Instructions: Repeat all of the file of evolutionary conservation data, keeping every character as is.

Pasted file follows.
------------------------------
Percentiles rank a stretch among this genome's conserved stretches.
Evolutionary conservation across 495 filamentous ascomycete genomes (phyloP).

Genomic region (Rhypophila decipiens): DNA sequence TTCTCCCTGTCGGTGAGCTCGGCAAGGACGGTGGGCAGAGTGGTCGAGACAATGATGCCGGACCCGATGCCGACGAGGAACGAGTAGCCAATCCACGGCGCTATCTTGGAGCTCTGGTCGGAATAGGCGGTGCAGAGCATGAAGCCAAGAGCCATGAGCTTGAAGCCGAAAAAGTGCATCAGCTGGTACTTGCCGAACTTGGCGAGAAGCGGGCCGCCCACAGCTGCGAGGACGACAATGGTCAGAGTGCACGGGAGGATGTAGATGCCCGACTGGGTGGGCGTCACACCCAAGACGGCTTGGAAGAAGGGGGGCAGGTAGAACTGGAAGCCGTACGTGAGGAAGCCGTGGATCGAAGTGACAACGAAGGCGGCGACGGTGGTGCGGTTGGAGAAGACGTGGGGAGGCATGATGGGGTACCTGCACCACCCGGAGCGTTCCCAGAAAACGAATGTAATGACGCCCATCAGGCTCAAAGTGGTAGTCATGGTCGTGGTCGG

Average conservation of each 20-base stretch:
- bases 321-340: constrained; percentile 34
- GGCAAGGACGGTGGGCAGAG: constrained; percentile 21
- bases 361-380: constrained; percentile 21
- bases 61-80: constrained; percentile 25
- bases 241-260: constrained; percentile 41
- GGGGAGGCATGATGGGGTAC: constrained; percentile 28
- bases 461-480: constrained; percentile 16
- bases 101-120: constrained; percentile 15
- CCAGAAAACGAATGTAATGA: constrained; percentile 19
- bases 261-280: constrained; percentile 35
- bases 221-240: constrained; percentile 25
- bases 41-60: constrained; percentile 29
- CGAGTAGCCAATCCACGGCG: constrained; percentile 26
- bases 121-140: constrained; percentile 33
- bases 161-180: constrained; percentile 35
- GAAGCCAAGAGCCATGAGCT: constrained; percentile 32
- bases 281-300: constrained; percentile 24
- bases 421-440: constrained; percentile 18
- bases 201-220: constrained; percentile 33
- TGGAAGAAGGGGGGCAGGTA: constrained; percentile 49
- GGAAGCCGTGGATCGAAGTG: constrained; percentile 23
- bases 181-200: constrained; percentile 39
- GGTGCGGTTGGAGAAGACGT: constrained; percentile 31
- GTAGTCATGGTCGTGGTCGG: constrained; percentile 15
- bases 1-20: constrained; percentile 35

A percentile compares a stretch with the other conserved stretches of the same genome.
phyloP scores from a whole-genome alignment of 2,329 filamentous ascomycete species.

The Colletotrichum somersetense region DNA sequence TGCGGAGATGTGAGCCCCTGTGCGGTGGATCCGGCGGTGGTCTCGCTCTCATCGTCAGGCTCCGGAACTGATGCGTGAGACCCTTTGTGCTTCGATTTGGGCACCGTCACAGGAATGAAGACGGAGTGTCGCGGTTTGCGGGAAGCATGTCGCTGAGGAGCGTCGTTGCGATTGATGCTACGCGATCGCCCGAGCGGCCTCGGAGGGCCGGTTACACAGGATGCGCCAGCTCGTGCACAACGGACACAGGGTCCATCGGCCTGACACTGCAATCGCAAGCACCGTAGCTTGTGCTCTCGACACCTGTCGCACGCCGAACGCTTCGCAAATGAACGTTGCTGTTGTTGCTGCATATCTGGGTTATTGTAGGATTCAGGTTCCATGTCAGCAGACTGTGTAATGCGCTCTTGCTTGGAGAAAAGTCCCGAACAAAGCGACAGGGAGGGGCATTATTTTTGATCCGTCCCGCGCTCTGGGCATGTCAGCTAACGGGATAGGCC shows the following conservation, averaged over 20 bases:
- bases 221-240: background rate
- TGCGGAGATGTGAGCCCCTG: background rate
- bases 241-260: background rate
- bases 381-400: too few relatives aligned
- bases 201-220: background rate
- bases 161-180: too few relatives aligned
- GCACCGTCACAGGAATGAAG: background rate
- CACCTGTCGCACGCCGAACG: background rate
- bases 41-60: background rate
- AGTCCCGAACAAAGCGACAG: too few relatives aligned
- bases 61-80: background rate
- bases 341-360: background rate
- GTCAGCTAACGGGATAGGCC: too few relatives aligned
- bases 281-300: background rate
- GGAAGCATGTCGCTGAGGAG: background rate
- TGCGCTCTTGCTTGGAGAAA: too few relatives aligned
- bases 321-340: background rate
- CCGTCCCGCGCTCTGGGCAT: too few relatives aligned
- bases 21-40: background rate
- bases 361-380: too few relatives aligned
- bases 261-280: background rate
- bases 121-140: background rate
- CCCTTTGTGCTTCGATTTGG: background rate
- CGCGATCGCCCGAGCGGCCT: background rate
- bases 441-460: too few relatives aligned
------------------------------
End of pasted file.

Percentiles rank a stretch among this genome's conserved stretches.
Evolutionary conservation across 495 filamentous ascomycete genomes (phyloP).

Genomic region (Rhypophila decipiens): DNA sequence TTCTCCCTGTCGGTGAGCTCGGCAAGGACGGTGGGCAGAGTGGTCGAGACAATGATGCCGGACCCGATGCCGACGAGGAACGAGTAGCCAATCCACGGCGCTATCTTGGAGCTCTGGTCGGAATAGGCGGTGCAGAGCATGAAGCCAAGAGCCATGAGCTTGAAGCCGAAAAAGTGCATCAGCTGGTACTTGCCGAACTTGGCGAGAAGCGGGCCGCCCACAGCTGCGAGGACGACAATGGTCAGAGTGCACGGGAGGATGTAGATGCCCGACTGGGTGGGCGTCACACCCAAGACGGCTTGGAAGAAGGGGGGCAGGTAGAACTGGAAGCCGTACGTGAGGAAGCCGTGGATCGAAGTGACAACGAAGGCGGCGACGGTGGTGCGGTTGGAGAAGACGTGGGGAGGCATGATGGGGTACCTGCACCACCCGGAGCGTTCCCAGAAAACGAATGTAATGACGCCCATCAGGCTCAAAGTGGTAGTCATGGTCGTGGTCGG

Average conservation of each 20-base stretch:
- bases 321-340: constrained; percentile 34
- GGCAAGGACGGTGGGCAGAG: constrained; percentile 21
- bases 361-380: constrained; percentile 21
- bases 61-80: constrained; percentile 25
- bases 241-260: constrained; percentile 41
- GGGGAGGCATGATGGGGTAC: constrained; percentile 28
- bases 461-480: constrained; percentile 16
- bases 101-120: constrained; percentile 15
- CCAGAAAACGAATGTAATGA: constrained; percentile 19
- bases 261-280: constrained; percentile 35
- bases 221-240: constrained; percentile 25
- bases 41-60: constrained; percentile 29
- CGAGTAGCCAATCCACGGCG: constrained; percentile 26
- bases 121-140: constrained; percentile 33
- bases 161-180: constrained; percentile 35
- GAAGCCAAGAGCCATGAGCT: constrained; percentile 32
- bases 281-300: constrained; percentile 24
- bases 421-440: constrained; percentile 18
- bases 201-220: constrained; percentile 33
- TGGAAGAAGGGGGGCAGGTA: constrained; percentile 49
- GGAAGCCGTGGATCGAAGTG: constrained; percentile 23
- bases 181-200: constrained; percentile 39
- GGTGCGGTTGGAGAAGACGT: constrained; percentile 31
- GTAGTCATGGTCGTGGTCGG: constrained; percentile 15
- bases 1-20: constrained; percentile 35

A percentile compares a stretch with the other conserved stretches of the same genome.
phyloP scores from a whole-genome alignment of 2,329 filamentous ascomycete species.

The Colletotrichum somersetense region DNA sequence TGCGGAGATGTGAGCCCCTGTGCGGTGGATCCGGCGGTGGTCTCGCTCTCATCGTCAGGCTCCGGAACTGATGCGTGAGACCCTTTGTGCTTCGATTTGGGCACCGTCACAGGAATGAAGACGGAGTGTCGCGGTTTGCGGGAAGCATGTCGCTGAGGAGCGTCGTTGCGATTGATGCTACGCGATCGCCCGAGCGGCCTCGGAGGGCCGGTTACACAGGATGCGCCAGCTCGTGCACAACGGACACAGGGTCCATCGGCCTGACACTGCAATCGCAAGCACCGTAGCTTGTGCTCTCGACACCTGTCGCACGCCGAACGCTTCGCAAATGAACGTTGCTGTTGTTGCTGCATATCTGGGTTATTGTAGGATTCAGGTTCCATGTCAGCAGACTGTGTAATGCGCTCTTGCTTGGAGAAAAGTCCCGAACAAAGCGACAGGGAGGGGCATTATTTTTGATCCGTCCCGCGCTCTGGGCATGTCAGCTAACGGGATAGGCC shows the following conservation, averaged over 20 bases:
- bases 221-240: background rate
- TGCGGAGATGTGAGCCCCTG: background rate
- bases 241-260: background rate
- bases 381-400: too few relatives aligned
- bases 201-220: background rate
- bases 161-180: too few relatives aligned
- GCACCGTCACAGGAATGAAG: background rate
- CACCTGTCGCACGCCGAACG: background rate
- bases 41-60: background rate
- AGTCCCGAACAAAGCGACAG: too few relatives aligned
- bases 61-80: background rate
- bases 341-360: background rate
- GTCAGCTAACGGGATAGGCC: too few relatives aligned
- bases 281-300: background rate
- GGAAGCATGTCGCTGAGGAG: background rate
- TGCGCTCTTGCTTGGAGAAA: too few relatives aligned
- bases 321-340: background rate
- CCGTCCCGCGCTCTGGGCAT: too few relatives aligned
- bases 21-40: background rate
- bases 361-380: too few relatives aligned
- bases 261-280: background rate
- bases 121-140: background rate
- CCCTTTGTGCTTCGATTTGG: background rate
- CGCGATCGCCCGAGCGGCCT: background rate
- bases 441-460: too few relatives aligned